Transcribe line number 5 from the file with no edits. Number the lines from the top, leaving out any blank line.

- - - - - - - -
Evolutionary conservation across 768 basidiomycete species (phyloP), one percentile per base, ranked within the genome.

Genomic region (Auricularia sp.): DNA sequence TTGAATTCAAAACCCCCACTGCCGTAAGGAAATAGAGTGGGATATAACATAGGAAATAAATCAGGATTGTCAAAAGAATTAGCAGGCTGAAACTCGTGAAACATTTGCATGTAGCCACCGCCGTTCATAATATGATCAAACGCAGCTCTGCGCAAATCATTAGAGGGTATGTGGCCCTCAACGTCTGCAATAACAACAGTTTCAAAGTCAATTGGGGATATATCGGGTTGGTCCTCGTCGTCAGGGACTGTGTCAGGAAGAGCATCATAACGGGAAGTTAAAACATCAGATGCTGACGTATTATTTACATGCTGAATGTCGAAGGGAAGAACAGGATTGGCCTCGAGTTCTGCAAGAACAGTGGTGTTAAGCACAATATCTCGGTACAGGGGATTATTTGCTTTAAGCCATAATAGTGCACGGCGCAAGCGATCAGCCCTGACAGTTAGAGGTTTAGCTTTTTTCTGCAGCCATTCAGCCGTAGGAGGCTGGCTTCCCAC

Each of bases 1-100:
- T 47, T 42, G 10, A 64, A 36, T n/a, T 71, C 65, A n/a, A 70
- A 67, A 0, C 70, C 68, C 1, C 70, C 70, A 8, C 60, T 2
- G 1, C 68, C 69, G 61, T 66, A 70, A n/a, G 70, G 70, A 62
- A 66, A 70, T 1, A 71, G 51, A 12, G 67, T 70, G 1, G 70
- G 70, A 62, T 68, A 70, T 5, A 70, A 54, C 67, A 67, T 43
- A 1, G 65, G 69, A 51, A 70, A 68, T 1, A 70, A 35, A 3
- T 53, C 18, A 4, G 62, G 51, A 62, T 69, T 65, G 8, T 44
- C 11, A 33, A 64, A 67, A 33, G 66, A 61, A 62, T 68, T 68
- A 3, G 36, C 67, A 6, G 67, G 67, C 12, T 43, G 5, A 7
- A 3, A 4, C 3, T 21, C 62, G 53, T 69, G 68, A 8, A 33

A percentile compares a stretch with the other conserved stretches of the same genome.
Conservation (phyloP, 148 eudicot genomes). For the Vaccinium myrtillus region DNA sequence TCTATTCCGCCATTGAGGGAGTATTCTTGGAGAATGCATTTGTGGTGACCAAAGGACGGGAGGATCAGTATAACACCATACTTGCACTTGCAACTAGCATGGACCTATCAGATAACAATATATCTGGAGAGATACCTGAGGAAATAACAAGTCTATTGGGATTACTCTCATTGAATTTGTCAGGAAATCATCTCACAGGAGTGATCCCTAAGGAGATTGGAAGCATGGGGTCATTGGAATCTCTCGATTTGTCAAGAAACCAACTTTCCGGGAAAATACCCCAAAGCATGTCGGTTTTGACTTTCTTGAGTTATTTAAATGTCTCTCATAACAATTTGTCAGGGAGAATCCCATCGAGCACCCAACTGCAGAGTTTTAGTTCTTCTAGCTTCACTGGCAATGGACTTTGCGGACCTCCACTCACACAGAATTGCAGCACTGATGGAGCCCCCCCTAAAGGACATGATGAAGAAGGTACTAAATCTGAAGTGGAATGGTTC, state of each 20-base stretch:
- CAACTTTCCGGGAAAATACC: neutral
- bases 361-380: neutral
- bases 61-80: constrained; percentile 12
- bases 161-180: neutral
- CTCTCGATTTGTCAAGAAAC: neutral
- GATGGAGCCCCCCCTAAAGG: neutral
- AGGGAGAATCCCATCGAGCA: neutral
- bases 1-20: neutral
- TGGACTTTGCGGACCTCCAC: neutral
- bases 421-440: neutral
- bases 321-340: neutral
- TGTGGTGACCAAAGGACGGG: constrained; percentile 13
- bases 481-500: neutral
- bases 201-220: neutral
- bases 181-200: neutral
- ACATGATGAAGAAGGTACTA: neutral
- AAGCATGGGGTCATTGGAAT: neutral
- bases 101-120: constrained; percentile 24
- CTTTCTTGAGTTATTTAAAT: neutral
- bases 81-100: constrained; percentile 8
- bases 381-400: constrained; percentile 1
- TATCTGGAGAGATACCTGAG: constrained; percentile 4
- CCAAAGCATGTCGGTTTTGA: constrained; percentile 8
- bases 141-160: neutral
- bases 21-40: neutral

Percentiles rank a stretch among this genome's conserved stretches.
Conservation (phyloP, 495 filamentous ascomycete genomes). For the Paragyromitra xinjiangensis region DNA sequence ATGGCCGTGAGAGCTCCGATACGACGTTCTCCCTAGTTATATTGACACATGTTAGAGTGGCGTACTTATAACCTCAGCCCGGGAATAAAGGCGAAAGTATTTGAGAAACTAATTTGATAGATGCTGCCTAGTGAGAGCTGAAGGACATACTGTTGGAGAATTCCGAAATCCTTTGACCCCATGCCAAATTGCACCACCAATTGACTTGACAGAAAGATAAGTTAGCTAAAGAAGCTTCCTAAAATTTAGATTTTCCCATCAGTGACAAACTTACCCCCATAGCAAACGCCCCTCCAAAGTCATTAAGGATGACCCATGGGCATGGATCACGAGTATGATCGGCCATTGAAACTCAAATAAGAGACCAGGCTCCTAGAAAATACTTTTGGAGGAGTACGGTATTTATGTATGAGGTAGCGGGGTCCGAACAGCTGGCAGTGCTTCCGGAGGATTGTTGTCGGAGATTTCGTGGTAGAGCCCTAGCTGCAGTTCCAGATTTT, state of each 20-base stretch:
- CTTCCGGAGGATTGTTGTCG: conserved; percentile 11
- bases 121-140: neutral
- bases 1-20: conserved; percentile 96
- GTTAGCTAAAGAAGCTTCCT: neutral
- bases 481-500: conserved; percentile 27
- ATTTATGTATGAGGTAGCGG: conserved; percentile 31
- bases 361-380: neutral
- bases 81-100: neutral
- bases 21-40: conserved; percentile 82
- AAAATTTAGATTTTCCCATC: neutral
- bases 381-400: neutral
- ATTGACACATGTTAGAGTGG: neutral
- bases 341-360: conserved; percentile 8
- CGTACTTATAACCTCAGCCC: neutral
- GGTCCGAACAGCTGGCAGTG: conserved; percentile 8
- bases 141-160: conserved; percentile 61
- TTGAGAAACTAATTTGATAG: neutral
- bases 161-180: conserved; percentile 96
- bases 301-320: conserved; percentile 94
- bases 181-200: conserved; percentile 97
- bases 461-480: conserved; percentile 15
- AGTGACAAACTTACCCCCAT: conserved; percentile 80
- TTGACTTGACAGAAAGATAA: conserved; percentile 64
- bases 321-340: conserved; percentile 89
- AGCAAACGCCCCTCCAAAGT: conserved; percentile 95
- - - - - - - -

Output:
- A 67, A 0, C 70, C 68, C 1, C 70, C 70, A 8, C 60, T 2